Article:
Conclusion of moratorium on pandemic rent arrears recovery

Rachel Chambers, Solicitor based in the Commercial Litigation team at mfg Solicitors

In response to the unprecedented challenges experienced by the retail and leisure sectors during the height of the Covid-19 pandemic, the government introduced the Commercial Rent (Coronavirus) Act 2022.

This legislation provided qualifying tenants in rent arrears which accrued during protected periods with a shield against enforcement action.

However, this protection was only granted for 6 months from the date that the legislation was introduced, and the government have not taken steps to extend this any further.

As a result, qualifying tenants were required to refer the matter for determination by an arbitrator by 23 September, so that a decision could be made about the amount of rent which needed to be repaid. After this date, the protective legislation fell away.

This means that from 24 September, if qualifying tenants have not made the referral to arbitration, enforcement measures previously unavailable to landlords became an option again, resulting in ‘business as usual’ for rent arrears enforcement.

The measures landlords may take include:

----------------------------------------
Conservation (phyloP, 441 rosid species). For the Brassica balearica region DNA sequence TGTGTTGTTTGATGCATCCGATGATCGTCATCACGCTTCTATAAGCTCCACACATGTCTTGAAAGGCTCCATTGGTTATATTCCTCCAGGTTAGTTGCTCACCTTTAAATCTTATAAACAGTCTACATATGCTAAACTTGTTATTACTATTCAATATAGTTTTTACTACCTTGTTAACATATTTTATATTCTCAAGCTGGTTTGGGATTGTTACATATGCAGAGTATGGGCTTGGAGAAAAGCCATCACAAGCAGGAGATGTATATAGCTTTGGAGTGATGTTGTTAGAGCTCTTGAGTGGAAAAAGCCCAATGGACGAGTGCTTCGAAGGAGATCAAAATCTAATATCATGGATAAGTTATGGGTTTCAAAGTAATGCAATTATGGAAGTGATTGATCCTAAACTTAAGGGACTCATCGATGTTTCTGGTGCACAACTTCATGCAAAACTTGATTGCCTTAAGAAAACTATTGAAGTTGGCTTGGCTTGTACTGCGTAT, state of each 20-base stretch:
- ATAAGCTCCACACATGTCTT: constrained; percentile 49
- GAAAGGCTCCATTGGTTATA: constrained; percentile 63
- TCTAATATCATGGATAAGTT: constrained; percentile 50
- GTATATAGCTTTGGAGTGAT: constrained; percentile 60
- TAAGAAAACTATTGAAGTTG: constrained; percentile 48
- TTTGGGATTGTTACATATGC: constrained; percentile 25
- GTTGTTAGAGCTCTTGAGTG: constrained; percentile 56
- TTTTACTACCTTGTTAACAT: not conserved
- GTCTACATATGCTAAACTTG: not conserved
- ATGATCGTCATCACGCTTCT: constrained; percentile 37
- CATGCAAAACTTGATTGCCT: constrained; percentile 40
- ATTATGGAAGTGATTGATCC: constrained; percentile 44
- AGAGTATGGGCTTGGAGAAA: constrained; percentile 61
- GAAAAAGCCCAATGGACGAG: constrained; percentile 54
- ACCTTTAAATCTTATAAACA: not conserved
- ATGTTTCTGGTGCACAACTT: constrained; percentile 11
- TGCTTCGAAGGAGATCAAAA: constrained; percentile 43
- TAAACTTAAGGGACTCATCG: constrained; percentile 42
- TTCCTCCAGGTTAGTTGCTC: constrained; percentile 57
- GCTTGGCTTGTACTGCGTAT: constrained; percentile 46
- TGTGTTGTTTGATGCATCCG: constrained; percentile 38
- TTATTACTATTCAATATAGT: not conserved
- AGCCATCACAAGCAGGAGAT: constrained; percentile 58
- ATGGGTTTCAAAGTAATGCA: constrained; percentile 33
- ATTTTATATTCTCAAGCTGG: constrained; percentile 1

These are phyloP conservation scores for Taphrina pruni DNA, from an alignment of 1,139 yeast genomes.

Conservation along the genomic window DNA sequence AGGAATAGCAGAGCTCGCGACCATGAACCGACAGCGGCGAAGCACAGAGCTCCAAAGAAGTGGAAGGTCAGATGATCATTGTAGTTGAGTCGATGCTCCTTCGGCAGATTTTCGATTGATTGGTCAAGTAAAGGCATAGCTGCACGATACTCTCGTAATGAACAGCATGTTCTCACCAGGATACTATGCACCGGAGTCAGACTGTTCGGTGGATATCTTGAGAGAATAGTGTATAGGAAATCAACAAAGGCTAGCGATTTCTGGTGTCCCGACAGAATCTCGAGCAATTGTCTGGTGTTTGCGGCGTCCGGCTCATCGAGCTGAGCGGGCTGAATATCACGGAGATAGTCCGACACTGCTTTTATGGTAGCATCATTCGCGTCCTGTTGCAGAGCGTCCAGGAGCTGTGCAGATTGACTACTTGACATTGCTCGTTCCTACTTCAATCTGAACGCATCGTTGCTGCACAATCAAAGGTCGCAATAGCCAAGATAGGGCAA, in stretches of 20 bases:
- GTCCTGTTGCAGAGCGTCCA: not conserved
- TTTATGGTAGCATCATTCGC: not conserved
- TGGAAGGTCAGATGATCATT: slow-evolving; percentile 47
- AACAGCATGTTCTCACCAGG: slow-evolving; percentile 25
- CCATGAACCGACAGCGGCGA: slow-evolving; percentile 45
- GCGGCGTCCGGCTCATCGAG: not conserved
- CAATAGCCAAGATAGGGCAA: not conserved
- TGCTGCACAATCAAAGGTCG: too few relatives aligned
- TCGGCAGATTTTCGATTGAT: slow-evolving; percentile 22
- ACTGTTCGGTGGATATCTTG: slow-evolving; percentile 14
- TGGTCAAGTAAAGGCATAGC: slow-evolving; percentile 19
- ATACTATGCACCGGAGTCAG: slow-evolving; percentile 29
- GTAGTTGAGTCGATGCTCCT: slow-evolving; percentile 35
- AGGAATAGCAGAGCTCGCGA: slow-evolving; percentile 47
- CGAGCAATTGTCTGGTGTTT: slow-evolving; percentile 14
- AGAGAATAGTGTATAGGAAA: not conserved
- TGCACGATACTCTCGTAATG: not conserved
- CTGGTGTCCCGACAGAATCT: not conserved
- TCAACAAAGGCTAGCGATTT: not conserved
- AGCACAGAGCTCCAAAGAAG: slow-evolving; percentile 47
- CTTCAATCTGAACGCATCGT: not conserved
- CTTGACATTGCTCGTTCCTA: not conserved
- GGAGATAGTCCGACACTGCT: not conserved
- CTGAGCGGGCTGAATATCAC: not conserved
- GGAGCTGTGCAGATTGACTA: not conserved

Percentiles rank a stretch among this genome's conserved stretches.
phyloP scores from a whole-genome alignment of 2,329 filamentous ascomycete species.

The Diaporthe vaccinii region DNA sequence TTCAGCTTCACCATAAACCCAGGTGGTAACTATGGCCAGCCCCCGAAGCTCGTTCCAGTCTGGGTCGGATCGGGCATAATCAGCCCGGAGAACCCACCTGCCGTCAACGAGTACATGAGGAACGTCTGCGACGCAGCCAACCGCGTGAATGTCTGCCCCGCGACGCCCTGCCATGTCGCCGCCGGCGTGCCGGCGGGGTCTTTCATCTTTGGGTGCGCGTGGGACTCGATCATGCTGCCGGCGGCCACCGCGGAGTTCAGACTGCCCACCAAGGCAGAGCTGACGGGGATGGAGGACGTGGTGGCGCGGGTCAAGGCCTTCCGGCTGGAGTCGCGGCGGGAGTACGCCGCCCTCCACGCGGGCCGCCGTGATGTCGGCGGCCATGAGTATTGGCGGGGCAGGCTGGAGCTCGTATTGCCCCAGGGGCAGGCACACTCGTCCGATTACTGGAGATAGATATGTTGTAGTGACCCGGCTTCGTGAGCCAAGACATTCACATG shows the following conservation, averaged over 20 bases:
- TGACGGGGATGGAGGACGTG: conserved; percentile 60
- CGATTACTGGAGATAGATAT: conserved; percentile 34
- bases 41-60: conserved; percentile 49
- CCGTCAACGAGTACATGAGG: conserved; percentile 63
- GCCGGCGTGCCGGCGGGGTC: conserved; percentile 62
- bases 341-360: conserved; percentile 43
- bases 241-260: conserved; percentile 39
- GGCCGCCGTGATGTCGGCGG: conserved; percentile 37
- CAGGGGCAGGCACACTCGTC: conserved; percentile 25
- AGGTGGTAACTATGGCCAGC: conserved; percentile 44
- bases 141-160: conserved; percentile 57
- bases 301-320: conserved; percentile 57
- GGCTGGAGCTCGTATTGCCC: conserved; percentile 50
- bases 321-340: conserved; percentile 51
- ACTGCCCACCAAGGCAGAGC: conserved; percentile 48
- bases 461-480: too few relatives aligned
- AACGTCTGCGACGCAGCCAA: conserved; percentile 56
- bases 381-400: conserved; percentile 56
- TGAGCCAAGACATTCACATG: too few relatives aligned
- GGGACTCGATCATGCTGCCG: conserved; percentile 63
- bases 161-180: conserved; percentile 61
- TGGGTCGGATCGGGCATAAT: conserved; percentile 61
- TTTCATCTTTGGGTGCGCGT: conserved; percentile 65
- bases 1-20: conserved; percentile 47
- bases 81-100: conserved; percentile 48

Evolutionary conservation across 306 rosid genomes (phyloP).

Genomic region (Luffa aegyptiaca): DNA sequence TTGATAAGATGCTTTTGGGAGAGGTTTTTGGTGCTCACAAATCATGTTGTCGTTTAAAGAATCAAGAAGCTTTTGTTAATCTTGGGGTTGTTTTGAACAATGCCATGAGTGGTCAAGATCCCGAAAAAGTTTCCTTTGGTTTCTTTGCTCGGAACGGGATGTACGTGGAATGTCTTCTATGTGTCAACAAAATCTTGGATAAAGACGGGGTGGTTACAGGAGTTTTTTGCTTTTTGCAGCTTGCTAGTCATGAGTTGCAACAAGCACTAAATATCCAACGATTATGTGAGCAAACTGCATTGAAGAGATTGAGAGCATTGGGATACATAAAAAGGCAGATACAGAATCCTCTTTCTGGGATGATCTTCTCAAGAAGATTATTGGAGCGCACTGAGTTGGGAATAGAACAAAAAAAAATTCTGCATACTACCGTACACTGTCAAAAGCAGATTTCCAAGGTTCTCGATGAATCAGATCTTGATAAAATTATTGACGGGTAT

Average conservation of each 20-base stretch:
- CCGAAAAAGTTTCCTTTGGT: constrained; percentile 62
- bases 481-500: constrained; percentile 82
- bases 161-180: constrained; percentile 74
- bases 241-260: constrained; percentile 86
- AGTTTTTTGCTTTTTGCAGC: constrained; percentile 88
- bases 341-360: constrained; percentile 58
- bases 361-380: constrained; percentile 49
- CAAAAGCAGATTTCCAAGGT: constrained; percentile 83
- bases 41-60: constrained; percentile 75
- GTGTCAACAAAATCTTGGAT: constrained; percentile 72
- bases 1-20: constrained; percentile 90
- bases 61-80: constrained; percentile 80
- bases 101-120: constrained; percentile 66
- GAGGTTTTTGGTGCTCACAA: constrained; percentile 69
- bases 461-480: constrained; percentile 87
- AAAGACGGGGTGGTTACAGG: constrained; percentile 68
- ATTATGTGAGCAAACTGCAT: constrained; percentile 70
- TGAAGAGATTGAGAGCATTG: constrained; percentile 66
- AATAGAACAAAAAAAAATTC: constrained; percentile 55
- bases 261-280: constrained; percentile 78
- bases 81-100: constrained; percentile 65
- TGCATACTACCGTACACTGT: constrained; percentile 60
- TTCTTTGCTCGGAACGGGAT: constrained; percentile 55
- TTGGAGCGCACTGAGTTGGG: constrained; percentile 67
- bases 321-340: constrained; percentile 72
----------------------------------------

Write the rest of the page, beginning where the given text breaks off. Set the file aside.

a) Commercial Rent Arrears Recovery (CRAR) – a statutory procedure which allows commercial landlords to take control of tenant’s goods and sell them to recover outstanding rent arrears.

b) Debt Recovery Proceedings – which involves issuing a civil money claim against the commercial tenant to obtain a County Court Judgment for unpaid rent, often in addition to interest and legal costs.

c) Insolvency Proceedings – either a winding-up petition for a company tenant, or a bankruptcy petition for an individual tenant. If granted by the Court, an insolvency practitioner would be appointed to collect in the assets of the tenant and distribute them amongst secured and then unsecured creditors.

d) Forfeiture – whereby a landlord exercises its right to determine the lease following a breach by a tenant of its lease obligations. In commercial leases, there is usually an express contractual right for a landlord to effect forfeiture by way of peaceable re-entry, without any order from the Court being required.

Whilst the protections afforded to tenants by the Commercial Rent (Coronavirus) Act 2022 have now come to an end, landlords and tenants should always be encouraged to engage in constructive dialogue to try and resolve disputes (whether this be relating to rent arrears or otherwise).

However, tenants must take heed that failure to reach an amicable agreement may result in enforcement action being taken by landlords now that tenant immunity has ended.

If you are a commercial landlord or tenant and this change affects you, contact the Commercial Litigation team at mfg Solicitors LLP who can provide you with expert guidance and assistance. Call 0845 55 55 321 or email